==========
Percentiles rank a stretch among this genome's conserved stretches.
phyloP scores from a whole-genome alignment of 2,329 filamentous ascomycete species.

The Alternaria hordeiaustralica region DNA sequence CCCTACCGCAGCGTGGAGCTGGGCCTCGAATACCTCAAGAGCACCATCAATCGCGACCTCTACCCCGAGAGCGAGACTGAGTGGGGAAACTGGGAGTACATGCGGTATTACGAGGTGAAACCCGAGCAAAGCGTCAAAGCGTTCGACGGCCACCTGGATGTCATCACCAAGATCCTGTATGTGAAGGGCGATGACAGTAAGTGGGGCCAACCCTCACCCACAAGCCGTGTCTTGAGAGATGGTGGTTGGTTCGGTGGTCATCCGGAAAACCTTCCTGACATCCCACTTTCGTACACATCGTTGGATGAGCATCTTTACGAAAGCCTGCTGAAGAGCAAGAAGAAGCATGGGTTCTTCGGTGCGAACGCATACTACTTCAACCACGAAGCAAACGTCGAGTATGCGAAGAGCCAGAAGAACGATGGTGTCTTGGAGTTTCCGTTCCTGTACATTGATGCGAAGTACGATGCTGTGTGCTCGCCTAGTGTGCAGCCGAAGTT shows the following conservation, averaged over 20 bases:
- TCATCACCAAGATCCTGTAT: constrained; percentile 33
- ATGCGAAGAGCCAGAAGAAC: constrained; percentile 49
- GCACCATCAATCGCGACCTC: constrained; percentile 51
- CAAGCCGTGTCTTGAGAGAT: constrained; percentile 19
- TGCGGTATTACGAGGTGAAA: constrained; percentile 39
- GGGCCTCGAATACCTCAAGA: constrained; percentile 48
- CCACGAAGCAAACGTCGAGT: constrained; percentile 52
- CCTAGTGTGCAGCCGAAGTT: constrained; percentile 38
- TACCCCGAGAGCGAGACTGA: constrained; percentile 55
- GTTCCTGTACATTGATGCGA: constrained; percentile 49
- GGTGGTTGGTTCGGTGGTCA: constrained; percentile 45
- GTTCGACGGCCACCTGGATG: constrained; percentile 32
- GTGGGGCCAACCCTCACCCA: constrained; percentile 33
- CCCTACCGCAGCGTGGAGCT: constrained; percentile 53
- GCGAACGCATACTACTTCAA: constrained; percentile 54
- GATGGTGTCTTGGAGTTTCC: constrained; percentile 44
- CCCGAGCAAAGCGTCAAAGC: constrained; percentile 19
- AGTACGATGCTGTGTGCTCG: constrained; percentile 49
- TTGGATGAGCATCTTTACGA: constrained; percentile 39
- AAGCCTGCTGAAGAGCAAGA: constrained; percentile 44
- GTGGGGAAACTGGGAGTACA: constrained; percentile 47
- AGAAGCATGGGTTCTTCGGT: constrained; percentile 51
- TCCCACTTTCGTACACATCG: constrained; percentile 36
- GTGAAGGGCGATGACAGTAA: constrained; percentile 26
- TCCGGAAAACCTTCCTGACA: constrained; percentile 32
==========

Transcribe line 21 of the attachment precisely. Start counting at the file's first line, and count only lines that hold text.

- AGTACGATGCTGTGTGCTCG: constrained; percentile 49